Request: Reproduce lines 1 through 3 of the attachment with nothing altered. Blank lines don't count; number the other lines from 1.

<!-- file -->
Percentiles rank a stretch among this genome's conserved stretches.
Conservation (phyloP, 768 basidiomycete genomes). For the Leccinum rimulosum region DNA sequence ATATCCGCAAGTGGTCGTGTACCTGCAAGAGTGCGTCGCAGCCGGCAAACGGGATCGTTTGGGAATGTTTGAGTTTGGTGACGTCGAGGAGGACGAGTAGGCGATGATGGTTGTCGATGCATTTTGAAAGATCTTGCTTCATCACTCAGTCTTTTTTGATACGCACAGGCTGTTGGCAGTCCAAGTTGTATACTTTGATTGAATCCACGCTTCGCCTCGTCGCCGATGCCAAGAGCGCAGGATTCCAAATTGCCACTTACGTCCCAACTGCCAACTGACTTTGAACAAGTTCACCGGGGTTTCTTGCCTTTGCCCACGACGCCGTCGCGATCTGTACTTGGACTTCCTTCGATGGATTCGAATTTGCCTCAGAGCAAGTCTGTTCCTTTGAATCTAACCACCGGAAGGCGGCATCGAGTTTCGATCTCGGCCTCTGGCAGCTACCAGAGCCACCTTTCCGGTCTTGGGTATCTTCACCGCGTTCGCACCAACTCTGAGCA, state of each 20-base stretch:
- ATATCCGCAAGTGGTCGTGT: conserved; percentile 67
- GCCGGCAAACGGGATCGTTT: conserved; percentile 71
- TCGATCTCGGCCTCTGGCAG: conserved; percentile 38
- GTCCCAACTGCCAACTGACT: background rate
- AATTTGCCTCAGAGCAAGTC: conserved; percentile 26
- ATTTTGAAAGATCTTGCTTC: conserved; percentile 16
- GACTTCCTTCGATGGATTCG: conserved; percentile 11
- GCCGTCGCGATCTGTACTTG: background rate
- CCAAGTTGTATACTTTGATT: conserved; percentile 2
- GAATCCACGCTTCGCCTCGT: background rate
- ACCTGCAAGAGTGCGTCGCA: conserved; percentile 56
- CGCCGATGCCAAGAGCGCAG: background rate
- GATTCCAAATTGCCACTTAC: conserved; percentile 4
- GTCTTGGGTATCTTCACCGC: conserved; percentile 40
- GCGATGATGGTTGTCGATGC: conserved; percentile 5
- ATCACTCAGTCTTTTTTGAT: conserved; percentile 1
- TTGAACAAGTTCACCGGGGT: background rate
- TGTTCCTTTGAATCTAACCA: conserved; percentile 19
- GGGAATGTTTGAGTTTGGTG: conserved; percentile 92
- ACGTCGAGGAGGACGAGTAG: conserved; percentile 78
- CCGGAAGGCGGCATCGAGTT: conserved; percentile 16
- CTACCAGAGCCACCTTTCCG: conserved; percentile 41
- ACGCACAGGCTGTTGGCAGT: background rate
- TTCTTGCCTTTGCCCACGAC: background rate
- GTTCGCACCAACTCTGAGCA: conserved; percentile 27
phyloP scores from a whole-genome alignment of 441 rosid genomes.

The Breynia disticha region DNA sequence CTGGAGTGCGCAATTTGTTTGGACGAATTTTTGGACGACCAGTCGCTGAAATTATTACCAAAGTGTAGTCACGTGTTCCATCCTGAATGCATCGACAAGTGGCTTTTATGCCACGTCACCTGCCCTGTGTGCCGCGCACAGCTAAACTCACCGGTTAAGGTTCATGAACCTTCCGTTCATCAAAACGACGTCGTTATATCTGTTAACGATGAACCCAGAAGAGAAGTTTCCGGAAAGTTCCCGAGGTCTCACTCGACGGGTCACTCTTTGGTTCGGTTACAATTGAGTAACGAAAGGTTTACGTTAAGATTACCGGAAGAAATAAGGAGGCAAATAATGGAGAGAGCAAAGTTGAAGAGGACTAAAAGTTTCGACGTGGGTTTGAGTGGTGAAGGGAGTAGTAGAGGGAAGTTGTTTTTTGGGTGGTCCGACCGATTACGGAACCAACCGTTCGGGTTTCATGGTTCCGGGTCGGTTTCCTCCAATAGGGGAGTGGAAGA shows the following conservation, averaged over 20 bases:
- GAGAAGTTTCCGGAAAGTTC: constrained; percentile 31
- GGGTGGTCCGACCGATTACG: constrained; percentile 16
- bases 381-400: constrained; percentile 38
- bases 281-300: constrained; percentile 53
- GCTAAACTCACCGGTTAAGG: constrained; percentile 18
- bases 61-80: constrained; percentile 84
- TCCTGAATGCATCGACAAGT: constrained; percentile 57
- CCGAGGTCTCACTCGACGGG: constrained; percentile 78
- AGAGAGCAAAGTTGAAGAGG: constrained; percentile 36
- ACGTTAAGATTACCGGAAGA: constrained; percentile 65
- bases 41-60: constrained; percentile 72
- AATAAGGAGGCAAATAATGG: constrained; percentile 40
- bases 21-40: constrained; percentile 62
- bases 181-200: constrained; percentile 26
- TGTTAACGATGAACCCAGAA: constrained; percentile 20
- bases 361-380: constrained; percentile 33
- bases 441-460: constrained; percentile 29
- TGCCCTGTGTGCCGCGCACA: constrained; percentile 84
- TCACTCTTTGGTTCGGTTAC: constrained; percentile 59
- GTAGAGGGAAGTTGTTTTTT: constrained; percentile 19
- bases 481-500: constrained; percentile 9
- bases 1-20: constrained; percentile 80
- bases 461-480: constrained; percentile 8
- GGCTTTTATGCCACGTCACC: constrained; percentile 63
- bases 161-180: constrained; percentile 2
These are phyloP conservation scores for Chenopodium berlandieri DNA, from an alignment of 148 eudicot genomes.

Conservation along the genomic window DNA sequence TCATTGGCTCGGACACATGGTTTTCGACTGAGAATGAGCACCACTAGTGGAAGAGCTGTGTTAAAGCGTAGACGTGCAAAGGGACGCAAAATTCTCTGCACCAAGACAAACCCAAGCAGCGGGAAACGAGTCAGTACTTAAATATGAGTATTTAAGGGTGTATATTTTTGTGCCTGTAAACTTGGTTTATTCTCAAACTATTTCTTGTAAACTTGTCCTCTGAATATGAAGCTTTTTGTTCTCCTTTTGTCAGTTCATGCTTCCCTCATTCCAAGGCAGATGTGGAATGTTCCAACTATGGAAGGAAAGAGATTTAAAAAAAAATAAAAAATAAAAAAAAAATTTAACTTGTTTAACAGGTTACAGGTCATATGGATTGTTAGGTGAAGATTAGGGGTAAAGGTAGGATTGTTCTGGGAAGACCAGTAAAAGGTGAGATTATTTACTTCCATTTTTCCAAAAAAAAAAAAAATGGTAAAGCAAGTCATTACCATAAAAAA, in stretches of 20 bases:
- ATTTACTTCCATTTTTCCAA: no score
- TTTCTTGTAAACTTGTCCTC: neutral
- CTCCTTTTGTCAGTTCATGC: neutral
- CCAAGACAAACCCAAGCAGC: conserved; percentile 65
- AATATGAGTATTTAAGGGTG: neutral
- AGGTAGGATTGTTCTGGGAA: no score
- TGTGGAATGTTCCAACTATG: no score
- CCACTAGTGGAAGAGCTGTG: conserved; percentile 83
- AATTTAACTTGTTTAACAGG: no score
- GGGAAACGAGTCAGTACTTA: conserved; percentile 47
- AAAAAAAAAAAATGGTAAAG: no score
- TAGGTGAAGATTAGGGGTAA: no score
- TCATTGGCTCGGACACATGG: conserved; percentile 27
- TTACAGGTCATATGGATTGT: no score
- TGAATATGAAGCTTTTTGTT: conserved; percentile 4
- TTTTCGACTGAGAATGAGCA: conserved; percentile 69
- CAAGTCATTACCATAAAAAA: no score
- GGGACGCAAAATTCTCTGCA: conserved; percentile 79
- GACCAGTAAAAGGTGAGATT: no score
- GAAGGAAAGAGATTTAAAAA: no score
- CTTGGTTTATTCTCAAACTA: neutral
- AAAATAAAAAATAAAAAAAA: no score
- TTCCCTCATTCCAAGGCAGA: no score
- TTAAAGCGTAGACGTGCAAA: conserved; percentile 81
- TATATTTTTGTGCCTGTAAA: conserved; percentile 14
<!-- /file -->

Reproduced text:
Percentiles rank a stretch among this genome's conserved stretches.
Conservation (phyloP, 768 basidiomycete genomes). For the Leccinum rimulosum region DNA sequence ATATCCGCAAGTGGTCGTGTACCTGCAAGAGTGCGTCGCAGCCGGCAAACGGGATCGTTTGGGAATGTTTGAGTTTGGTGACGTCGAGGAGGACGAGTAGGCGATGATGGTTGTCGATGCATTTTGAAAGATCTTGCTTCATCACTCAGTCTTTTTTGATACGCACAGGCTGTTGGCAGTCCAAGTTGTATACTTTGATTGAATCCACGCTTCGCCTCGTCGCCGATGCCAAGAGCGCAGGATTCCAAATTGCCACTTACGTCCCAACTGCCAACTGACTTTGAACAAGTTCACCGGGGTTTCTTGCCTTTGCCCACGACGCCGTCGCGATCTGTACTTGGACTTCCTTCGATGGATTCGAATTTGCCTCAGAGCAAGTCTGTTCCTTTGAATCTAACCACCGGAAGGCGGCATCGAGTTTCGATCTCGGCCTCTGGCAGCTACCAGAGCCACCTTTCCGGTCTTGGGTATCTTCACCGCGTTCGCACCAACTCTGAGCA, state of each 20-base stretch:
- ATATCCGCAAGTGGTCGTGT: conserved; percentile 67